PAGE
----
Members Show-and Tell

Dec 1 , 1997

“Dear Mad.

…after weighing…you and my Dear Children the best heavens… I want (to) let you known that through Divine Goodness I am in Health and high Spirits, enjoy myself better than I expected but were it not for Doing my Country’s Service and all’s laying att stak, I could not Content myself in a campain but I hope that the Militia will be Release soons but I fear not till December—It seems to be we shall have a general action fight and what the Consequence will be God only knows.  Our Army is retreated from LonggIsland to Governor’s Island brought off those with baggage and artilliary with Little Loss.  Some killed or wounded going but ye next Day—our Army is healthy Considering what numbers there is and the time a year as to particulars respecting the fites on LonggIsland I can’t give the particulars; you will have it in print. Great numbers are slain or taken prisoners.

Among the dead my kinsman William Gaylord was killed in the retreat.  Enquired in a few moments after he was shot.  Lieut. Gillet tis said was wounded or taken…Maggy and it’s supposed is Dead, killd or drowned making…(his way over from Brooklyn?) his Ensign .han’t time to mention any more of my acquaintances.  And to not from this place—Huntington’s Regiment, ‘tis said’ are all cut off but seventy or eighty but hope it’s not so—one man killed today.  Another had his thigh broke up by the fire from the ships.

My Dear—After I began this Letter I received A payment by Avon Still for wich I give you thanks for the may kind enq…of your Care towards me—A pretty team in my eyes when you said in one of your letters that my Children remembered how Dada looks—Dear Children I can see how you all Look—I did not Know how near you and my Children were till I bid you farewell—to Look Death and Danger in the face—my friend Don’t trouble yourself with what may happen–pray for me and let us put our trust in that God who has been our Guardian this far in life.  He is still abel to protect us amidst a thousand dangers—which I had a much more ratifying sample of it, as to my business you must Doe the best you can get some grain sowed if you can.  I fear there will be almost a famin for bread another year.  As to the …you must advise with brother Cotton. I shall…Continually pray Brother Cotton in my name to help me some or help procure some help.  If you want Mutton kill a fat weather, A lamb if you Chose it.  Their wool is best.  As to the apples do thed best you Can.  Lett ye Children and Uncle Samuel if he is Able fetch some of them up.  Perhaps Somebody will make them on Shares as to Cloaths I have enough for the present.  I sent back my best Coat by Prentice Mossrier att New Haven as to Soupe I have it every Day meat plent on that which is good all sorts of Garden heanks so to be sold att ye MARK-Y. Can have as much Sage for one Copper as I shall up in three Months (his militia enlistment).  All sorts of Gardin att Medicinal harbor side here but…rums has been for 2/3 a quart and we have had plenty of Cyder for 4d a quart.  We have had 5 barrels in this Company and divided it.  I have Lived well.  As to our Company I shall say nothing about them as individuals.  You will hear by Mr. Steill (Steel).  Seven or reight  (note the ‘r’ pronunciation) unfit for Duty.  None Dangerously Sick.  I hope we have not Lost one out of the Regiment yet—one out of Farmington Reg’t of Militia buried yesterday—Tullan by name—I see Josian Gaylord yesterday.  He is well—Desired I would sent to his Father the first opportunity and acquaint him of the Death of his Brother—he wants his Father sould come to see him—you will send to him as soon as you can.  I have sent you four letters with this. I haven’t one to the Children.  I must Leave writing least the bearer should be gone.  He went out a while last nite—My love to my Familly.  Complements to friends and accept much love to yourself.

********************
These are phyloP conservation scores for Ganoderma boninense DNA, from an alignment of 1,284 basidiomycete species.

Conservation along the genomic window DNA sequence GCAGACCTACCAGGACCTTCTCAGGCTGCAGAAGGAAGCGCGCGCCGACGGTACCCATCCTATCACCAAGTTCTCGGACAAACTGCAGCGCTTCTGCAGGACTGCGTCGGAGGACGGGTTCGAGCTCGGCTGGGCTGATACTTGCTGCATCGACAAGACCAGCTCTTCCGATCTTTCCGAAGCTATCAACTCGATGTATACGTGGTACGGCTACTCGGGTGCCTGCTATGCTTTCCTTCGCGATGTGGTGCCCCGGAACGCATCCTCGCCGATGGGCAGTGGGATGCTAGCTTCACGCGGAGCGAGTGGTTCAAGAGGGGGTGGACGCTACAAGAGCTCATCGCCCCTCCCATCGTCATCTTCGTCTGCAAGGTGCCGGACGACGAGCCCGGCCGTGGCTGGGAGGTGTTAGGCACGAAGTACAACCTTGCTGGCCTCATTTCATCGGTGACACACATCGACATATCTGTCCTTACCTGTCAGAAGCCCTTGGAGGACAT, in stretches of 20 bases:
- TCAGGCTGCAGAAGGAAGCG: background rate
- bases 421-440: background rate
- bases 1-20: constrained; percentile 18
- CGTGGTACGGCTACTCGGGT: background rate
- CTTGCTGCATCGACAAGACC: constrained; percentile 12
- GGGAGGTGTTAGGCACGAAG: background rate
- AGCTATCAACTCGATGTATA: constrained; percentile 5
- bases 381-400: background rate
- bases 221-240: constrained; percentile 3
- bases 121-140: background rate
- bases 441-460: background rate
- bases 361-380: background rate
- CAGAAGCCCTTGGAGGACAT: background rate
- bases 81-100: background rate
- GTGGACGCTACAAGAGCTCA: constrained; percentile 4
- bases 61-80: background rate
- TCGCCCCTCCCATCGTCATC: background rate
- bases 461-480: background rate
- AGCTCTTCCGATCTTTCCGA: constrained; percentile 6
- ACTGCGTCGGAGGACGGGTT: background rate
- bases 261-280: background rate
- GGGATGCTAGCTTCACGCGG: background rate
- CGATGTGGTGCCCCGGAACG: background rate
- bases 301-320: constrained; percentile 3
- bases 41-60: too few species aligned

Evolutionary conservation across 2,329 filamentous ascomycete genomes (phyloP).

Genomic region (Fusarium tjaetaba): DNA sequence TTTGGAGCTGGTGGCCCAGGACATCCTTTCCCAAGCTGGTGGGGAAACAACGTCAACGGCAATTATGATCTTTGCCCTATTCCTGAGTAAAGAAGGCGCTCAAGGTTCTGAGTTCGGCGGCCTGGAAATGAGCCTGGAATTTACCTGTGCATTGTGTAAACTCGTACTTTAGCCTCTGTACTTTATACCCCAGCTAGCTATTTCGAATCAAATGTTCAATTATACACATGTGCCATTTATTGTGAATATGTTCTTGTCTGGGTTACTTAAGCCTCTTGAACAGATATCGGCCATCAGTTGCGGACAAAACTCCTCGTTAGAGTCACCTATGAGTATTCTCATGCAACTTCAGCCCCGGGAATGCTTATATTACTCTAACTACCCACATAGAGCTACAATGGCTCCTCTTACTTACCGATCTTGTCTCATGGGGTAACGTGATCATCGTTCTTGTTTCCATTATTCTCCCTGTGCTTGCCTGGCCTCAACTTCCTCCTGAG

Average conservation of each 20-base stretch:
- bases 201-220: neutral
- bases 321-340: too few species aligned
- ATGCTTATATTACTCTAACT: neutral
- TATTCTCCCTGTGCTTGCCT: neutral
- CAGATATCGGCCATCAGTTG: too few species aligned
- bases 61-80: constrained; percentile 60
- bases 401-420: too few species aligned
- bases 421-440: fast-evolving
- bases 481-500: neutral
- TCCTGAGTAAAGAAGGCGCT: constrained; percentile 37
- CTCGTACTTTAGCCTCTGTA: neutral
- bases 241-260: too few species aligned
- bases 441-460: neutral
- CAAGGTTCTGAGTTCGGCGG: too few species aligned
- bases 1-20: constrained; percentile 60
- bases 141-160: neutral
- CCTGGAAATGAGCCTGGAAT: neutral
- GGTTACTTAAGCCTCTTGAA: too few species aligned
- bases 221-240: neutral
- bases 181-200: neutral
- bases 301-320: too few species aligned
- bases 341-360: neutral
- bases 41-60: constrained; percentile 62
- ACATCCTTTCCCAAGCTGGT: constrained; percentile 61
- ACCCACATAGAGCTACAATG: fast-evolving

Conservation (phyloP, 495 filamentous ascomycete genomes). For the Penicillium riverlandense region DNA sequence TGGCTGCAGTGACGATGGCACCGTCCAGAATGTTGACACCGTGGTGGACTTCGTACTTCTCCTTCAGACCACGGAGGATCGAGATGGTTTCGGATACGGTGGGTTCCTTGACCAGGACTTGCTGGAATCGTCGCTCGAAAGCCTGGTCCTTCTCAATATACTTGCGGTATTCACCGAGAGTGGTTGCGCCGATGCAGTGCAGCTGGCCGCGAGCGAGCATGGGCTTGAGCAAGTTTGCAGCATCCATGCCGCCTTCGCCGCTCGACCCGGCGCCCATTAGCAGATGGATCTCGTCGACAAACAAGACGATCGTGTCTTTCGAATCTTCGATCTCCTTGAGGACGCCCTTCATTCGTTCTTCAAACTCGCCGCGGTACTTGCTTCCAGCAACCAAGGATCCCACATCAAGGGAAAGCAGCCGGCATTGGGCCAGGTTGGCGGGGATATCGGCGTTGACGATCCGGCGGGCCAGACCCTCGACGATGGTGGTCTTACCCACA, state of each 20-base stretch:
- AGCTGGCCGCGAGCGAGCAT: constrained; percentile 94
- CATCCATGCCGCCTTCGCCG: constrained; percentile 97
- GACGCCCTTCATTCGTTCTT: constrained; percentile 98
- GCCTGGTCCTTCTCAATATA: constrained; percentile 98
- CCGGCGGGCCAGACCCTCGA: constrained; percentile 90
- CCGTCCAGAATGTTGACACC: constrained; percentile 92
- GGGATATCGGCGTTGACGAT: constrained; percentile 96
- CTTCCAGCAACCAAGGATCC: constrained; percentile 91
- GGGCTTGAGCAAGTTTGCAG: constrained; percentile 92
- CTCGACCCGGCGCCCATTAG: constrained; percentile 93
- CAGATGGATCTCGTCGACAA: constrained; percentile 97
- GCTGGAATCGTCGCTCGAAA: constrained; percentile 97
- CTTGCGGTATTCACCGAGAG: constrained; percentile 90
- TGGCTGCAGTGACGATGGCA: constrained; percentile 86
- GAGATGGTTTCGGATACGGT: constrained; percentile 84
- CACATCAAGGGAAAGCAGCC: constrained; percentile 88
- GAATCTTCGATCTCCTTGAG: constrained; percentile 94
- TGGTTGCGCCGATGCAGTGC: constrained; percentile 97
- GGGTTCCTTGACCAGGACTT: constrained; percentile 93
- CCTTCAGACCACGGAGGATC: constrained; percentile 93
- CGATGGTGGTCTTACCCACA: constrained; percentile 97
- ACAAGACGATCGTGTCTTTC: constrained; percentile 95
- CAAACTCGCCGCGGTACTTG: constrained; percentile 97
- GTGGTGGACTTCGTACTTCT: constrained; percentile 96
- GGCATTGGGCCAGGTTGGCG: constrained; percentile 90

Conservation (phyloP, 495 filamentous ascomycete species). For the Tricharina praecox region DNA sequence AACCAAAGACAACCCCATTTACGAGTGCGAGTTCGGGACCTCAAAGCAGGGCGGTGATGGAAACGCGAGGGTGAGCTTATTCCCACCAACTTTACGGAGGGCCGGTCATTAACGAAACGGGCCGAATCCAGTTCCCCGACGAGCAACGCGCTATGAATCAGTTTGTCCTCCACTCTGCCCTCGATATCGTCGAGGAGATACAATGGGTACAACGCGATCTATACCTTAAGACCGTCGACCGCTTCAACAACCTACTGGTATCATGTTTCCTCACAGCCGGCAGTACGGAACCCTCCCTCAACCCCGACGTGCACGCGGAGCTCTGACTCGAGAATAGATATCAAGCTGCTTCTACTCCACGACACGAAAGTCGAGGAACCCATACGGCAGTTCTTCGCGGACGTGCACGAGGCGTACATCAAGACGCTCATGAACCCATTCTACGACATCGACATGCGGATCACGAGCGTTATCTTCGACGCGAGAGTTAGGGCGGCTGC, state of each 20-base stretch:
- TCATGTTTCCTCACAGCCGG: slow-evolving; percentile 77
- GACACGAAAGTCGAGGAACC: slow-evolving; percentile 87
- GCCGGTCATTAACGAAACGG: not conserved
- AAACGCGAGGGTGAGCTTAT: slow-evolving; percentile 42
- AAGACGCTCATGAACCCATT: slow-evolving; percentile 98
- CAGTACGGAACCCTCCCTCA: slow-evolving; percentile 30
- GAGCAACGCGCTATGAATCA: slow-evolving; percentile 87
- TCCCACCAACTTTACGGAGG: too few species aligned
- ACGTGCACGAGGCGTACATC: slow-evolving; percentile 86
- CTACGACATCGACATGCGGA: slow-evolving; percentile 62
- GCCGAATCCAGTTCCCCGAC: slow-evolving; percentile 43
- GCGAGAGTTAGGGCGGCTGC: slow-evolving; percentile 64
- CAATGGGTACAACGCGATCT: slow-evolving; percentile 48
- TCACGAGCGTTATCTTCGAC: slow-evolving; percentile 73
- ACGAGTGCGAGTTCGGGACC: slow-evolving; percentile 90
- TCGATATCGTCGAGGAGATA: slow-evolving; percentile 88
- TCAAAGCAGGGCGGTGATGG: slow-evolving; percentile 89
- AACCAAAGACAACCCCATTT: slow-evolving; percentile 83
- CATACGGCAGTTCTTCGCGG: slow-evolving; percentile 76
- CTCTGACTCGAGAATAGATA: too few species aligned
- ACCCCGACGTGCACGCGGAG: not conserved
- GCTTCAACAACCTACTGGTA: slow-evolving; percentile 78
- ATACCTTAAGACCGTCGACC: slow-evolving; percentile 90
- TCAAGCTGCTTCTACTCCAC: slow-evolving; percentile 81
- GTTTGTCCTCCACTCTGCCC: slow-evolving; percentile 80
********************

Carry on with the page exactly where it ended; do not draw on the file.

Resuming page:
From your Constant Husband.

Moses Gaylord.

P.S. I have sent one letter to Brother Cotton and one to Sister Wells.  When you wright take a whole sheet write on half that I might have the rest.  I have but one shete lefte.  Write as you can, it is a greate pleasure to receive a line from you.  I shall want to hear from uncle Samuel and know how he does in my Absence.  I don’t Doubt you will be as kind to him as of the Children.

Yours, Moses.”